The Fed determined that consumers did want their banks to continue covering paper checks and automatic debits - like their mortgage and rent payments - when the customer was short of funds. But they did not want the bank to automatically approve a debit swipe that would cost them $38 for a cup of coffee. At the very least, consumers said they expected a warning when an ATM transaction or a debit card purchase would send their bank balance over the costly edge.

As a result, the Fed instituted a new rule last summer that did three simple things:

1. It prevented banks from charging overdraft fees for ATM transactions and one-time debit card swipes unless consumers affirmatively gave the bank permission to enroll them in the overdraft protection plan. If you do not give permission, the bank cannot charge you an overdraft fee for a debit card transaction. That's likely to mean that they will not approve overdrafts when you use your debit card.

2. It demanded that banks explain the overdraft protection plans and what they cost.

3. It demanded that banks allow consumers to cancel overdraft protection at any time. (In the past, you were automatically enrolled and many banks simply would not allow you to cancel under any circumstances.)

The rule did not change anything with respect to paper checks. In fact, the rule prohibits banks from connecting overdraft coverage for paper checks to the debit-transaction opt-in.

Opt-in notices

The rule caused consumers to receive a flood of mail because banks now need your permission to enroll you in an overdraft plan. But CRL maintains the "opt-in" notices were systematically worded to confuse and frighten consumers into misunderstanding the law. For instance, the notices intimated consumers would face new fees or lose the ability to get overdraft coverage on paper checks if they didn't opt in. Some of the misleading statements banks sent to consumers, according to CRL:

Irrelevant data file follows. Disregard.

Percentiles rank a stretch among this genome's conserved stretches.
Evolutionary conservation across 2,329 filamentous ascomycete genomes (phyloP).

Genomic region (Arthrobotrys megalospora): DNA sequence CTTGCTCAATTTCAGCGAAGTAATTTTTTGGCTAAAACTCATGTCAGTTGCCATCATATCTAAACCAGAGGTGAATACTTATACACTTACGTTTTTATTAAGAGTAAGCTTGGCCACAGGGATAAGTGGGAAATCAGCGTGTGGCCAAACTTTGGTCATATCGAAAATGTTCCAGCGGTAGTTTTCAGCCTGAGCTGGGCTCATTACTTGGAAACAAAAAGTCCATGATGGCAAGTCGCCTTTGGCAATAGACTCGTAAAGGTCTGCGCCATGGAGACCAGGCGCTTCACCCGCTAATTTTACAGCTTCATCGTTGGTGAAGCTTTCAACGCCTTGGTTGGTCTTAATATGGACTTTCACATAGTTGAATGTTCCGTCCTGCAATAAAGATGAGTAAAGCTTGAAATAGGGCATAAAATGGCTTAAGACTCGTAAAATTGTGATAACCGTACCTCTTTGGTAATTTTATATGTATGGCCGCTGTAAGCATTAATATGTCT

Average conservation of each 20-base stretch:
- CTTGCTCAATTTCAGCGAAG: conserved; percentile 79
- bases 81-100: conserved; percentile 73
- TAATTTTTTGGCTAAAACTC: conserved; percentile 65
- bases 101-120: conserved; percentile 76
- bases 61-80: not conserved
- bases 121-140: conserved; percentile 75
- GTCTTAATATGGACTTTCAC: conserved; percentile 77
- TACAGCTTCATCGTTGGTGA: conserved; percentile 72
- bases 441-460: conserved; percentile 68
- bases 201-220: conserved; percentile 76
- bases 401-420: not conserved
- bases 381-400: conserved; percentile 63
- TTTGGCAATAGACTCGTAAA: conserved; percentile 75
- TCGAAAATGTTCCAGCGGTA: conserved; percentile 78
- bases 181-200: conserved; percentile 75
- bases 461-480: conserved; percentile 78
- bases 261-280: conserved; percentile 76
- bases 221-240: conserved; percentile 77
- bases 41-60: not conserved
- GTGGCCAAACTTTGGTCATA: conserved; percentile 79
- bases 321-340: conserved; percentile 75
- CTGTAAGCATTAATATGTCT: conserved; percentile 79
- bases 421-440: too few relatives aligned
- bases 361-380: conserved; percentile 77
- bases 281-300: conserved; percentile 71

• "Your debit card may not work the same way anymore, even if you just made a deposit."
  • "Save money by avoiding retailers' returned check fees."
  • The Bounce Overdraft Program was designed to protect you from the cost and embarrassment of having your transactions denied.
  • [Failing to opt in] may prevent you from completing everyday transactions, including any store and gas station purchases, emergency home and car repair…purchases when traveling, medical or health emergencies….
That's why CRL conducted the study, says Day. The consumer group wanted to know whether consumers were misled into accepting coverage that they otherwise wouldn't want. If so, the consumer group wants the Federal Reserve to crack down on the misleading advertising.

Who was misleading?

So, back to the question of who misled whom. Here's the exact question that CRL asked of people who said they'd opted into overdraft protection: (Surveyors were told to randomly change the order of the answers.)

How important was each of the following factors in your decision to "opt-in" to overdraft coverage? Please keep in mind that some of these statements may not be true for your bank. Was each very important, important, somewhat important, of low importance, or not a factor at all?

a. You wanted to keep your PAPER CHECKS from bouncing.

b. You were not aware of any other programs to cover overdrafts

c. You didn't want your debit card declined at the check-out counter

d. The bank representative assured you that overdraft coverage was a good idea

e. You wanted to stop the bank from repeatedly soliciting you to accept overdraft coverage

f. You wanted to opt-in just for your paper checks and/or automatic electronic withdrawals, but the only choice was to opt in or out of everything.

g. The bank told you it was free.

h. The fee was reasonable for making sure your transactions were covered.

i. Without overdraft coverage, you still would be charged a fee if your DEBIT card transactions were declined, so at least by opting in, they'd be covered.

Your verdict?

So, gentle reader, what do you say? Was the survey misleading or were the banks? What, if anything, should be done about it?

©2011 CBS Interactive Inc., a CBS Company. All rights reserved. Used by permission.